Our Old Order brethren still carry on at least the vestiges of an Anabaptist perspective with their focus on maintaining a community of faith.  That, at very least, provides them with some stability and a little protection from being blown hither and thither by the winds of doctrine.  I can see this in my Amish coworkers who exhibit a simple practical faith as if it is breathing for them.  Sure, they might not loudly proclaim themselves “born again” or be able to give a detailed explanation of every practice, but they do have something we as modern “conservative” Mennonites have lost.

Modern Mennonites, like other fundamentalists, are taught to depend on themselves and take an extremely individualistic approach to matters of faith.  We do not see ourselves as our brothers’ keepers (other than to argue with them in men’s Sunday school class) and are quick to split over what we see as “more biblical” based on our own personal interpretation.  We have lost the concept of the body of Christ (and our being the incarnation together) that once made us unique.

Why Has Anabaptism Failed?

Anabaptism started on the right track, but subsequent generations have abandoned what was a teleological (and Spirit-led) faith for something manufactured, deontological and fundamentalist.  Sure, we have more theological knowledge than ever, but we lack spiritual wisdom to contextualize, comprehend or properly apply what we know.

It is bizzare that we cling to fundamentalist innovations of the past century as if all truth depended on it (things like revival meetings, Sunday school, modern eschatological interpretations and Creationism) yet neglect the richer traditions of the church.  Even our Amish brethren celebrate important days on the Christian calendar (Pentecost and Ascension Day) that are forgotten by most of us.  Anabaptism has failed, in part, because it separated itself from the greater cloud of witnesses and universal church that together represent the body of Christ.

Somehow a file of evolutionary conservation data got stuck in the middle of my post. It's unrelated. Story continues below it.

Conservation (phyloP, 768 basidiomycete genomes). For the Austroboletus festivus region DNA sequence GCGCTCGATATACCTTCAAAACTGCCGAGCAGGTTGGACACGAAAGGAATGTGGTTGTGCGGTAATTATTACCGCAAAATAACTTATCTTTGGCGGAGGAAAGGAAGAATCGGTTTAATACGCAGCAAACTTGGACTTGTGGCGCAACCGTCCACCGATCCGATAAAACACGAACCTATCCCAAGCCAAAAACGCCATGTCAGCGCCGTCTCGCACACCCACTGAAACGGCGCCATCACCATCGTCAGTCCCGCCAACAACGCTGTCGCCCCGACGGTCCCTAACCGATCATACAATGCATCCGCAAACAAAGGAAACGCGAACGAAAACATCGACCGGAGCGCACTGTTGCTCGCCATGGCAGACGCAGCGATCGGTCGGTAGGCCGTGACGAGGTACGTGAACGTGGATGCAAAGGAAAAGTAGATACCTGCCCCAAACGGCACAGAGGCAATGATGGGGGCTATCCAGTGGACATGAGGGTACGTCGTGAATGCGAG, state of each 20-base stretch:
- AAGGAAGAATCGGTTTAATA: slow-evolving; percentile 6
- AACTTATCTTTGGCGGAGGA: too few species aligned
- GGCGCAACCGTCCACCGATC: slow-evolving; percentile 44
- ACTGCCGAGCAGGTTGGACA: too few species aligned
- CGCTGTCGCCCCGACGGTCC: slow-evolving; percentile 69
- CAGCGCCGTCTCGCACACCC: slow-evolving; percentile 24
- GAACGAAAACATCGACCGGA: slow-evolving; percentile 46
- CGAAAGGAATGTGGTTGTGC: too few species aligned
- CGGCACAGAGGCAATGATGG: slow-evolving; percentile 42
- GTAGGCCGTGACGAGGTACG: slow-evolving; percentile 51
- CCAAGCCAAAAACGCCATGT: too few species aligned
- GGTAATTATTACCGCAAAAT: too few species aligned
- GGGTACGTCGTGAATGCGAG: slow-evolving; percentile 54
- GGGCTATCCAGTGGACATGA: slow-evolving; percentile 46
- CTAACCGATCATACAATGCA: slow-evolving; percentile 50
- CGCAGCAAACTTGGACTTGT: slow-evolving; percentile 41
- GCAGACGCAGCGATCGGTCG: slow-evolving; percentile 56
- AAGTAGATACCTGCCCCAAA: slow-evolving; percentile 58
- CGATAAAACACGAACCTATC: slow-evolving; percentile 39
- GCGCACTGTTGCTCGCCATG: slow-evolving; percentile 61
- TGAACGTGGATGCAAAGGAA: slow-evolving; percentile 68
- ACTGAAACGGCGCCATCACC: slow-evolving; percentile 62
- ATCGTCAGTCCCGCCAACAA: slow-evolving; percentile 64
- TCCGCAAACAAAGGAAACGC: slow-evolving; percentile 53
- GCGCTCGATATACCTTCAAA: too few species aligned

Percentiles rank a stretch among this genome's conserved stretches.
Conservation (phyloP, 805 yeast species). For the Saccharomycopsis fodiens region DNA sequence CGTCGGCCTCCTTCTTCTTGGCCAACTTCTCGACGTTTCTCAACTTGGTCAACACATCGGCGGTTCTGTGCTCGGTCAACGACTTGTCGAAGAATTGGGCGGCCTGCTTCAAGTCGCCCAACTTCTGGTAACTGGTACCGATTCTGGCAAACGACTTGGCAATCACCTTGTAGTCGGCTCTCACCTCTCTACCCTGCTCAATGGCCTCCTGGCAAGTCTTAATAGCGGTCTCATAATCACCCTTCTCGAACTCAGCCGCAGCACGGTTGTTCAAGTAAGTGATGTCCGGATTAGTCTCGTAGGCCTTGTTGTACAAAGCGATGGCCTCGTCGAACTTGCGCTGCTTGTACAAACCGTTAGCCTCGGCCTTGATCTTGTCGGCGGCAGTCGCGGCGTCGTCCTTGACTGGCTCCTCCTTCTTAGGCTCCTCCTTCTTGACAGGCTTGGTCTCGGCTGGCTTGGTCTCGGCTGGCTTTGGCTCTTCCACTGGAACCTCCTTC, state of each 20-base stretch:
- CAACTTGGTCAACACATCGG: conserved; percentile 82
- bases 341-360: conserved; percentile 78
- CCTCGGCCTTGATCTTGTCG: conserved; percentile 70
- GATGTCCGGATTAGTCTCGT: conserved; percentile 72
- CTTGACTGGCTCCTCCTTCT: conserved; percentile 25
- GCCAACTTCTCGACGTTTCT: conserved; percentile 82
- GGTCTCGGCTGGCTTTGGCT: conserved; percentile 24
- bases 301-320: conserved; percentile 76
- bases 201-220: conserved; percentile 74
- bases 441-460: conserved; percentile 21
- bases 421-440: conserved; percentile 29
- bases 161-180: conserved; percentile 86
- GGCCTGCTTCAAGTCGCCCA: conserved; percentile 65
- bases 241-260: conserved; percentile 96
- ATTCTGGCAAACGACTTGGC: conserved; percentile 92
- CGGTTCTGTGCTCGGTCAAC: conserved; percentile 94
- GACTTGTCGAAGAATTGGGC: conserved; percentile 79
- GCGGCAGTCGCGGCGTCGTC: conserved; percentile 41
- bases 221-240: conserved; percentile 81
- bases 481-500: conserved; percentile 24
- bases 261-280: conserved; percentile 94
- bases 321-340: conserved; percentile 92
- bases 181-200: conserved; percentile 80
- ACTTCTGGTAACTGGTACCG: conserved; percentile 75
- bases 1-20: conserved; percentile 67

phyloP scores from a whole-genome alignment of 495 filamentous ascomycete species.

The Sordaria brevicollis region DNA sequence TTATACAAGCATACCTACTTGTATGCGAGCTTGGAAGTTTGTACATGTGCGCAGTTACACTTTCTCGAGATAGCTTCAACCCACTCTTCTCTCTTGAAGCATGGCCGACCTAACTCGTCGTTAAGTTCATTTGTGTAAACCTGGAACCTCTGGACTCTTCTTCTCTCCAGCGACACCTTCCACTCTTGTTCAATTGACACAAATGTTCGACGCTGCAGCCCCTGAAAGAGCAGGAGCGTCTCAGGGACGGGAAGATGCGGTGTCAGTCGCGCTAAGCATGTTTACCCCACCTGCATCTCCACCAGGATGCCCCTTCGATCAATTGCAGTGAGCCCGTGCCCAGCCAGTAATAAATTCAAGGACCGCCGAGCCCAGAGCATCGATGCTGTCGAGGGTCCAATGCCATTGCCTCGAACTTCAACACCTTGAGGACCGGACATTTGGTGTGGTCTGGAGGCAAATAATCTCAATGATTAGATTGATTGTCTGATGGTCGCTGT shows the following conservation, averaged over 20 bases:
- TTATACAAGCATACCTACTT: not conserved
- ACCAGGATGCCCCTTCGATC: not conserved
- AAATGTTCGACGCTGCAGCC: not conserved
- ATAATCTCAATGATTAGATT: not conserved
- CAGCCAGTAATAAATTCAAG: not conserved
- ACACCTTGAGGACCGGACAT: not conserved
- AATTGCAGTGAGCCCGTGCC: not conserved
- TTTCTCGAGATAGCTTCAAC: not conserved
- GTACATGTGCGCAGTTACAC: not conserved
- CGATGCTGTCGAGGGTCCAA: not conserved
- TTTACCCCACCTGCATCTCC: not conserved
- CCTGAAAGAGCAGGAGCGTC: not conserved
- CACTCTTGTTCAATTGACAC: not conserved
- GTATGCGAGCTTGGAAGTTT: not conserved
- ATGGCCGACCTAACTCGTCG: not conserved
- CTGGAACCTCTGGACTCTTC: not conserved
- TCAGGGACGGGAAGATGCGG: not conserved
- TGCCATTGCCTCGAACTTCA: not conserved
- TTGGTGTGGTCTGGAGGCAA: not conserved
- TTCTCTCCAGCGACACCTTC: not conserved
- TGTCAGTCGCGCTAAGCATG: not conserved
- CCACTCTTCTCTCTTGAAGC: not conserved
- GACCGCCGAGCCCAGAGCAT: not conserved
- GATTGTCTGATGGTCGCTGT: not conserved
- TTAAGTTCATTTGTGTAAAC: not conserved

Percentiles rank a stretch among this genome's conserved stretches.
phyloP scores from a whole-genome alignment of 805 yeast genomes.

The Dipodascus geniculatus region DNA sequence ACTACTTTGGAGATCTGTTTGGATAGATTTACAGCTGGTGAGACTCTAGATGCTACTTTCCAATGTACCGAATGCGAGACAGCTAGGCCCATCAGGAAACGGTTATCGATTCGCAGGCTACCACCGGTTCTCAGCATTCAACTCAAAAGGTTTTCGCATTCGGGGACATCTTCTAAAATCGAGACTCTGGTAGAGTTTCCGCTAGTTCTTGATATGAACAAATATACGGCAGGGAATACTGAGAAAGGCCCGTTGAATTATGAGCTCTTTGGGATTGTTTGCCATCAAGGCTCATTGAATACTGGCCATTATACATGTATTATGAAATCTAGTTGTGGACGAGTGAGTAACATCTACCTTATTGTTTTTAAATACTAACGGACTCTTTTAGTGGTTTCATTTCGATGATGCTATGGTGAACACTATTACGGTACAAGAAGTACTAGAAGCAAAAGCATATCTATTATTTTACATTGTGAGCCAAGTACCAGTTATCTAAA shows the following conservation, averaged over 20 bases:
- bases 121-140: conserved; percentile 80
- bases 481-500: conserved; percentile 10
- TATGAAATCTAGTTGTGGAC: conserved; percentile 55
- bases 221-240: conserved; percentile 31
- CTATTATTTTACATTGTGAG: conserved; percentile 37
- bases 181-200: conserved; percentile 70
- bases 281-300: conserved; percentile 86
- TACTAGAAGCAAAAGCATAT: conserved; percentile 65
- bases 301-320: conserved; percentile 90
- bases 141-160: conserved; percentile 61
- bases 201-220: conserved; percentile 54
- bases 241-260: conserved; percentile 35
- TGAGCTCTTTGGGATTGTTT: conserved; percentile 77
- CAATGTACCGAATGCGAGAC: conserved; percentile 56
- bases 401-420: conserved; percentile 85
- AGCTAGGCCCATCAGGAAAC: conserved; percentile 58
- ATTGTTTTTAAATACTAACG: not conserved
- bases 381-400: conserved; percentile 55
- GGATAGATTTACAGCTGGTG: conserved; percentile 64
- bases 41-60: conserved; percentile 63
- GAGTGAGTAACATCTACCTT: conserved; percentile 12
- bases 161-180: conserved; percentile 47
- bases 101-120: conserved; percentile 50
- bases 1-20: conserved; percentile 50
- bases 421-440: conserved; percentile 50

We failed also because we, like many religious fundamentalists today, study the Bible thinking a book alone can lead us and this is a complete rejection of the means that Jesus said would be provided for those who believe.  Jesus promised that we would have the Holy Spirit to “teach us all things” and stressed living in simple obedience through those means—with loving submission to each other as something central.  That is something quite different from a mental assent to a bunch of religious doctrines or dogmas.

We fail because we face backward towards our ancestors as if they hold the answers for today and forget that those before us looked forward full of the Spirit.  They did not dwell in the past.  Instead, they were dependent on each other and had Christ as their head.  We should not be trying to recreate their movement or looking for fundamentals.  We should instead be in full and sincere pursuit of faith as they were.

What to do?

I believe we would do well to be humble about our heritage, consider the fallibility of our own inherited base assumptions, and reach for an understanding broader, deeper and richer than our own.  Yes, being a Mennonite is as good a place to start as any other, but it cannot be where we remain or it leads to spiritual stagnation.

Living faith fossilized into mere Biblical fundamentals is no better than the dead orthodoxy or the faithless modernism it was supposed to protect against.  Faith is something that is supposed to be lived out while moving boldly in a direction and is not something reducible to a set of theological propositions.

The Most Dangerous Book in Existence

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Books are powerful and there is little doubt of that. Their words carry ideas far beyond those who wrote them. The power of books is widely recognized and that is why they are written; that is why books are removed as a potential threat. Books have undoubtedly had a huge influence on the course of history.

Books carry both good and bad messages. Books have popularized ideas that have led to hate and harm of people. If one were to list the most dangerous books in history there are many titles that might come to mind. Books such as Mein Kampf, The Protocols of the Elders of Zion or The Communist Manifesto can be linked to political purges, religious persecutions and genocide. With each title one could discuss the human causalities related to each and try to rank them.

However, there is one book that perhaps is more dangerous (especially spiritually) than all of those titles combined and that is the book this blog is about. It is a book so powerful that it has been used to create sectarian division within the very group it was written to inform. Knowledge of this book has historically caused some religious experts to reject as a false teacher that others believe it was written about. It is a favorite source of ridicule of those skeptical of the truthfulness of the ideas it contains. This is a book that was used as a means to tempt Jesus. This one book is actually a combination of books that were compiled into the single book which is now called The Holy Bible.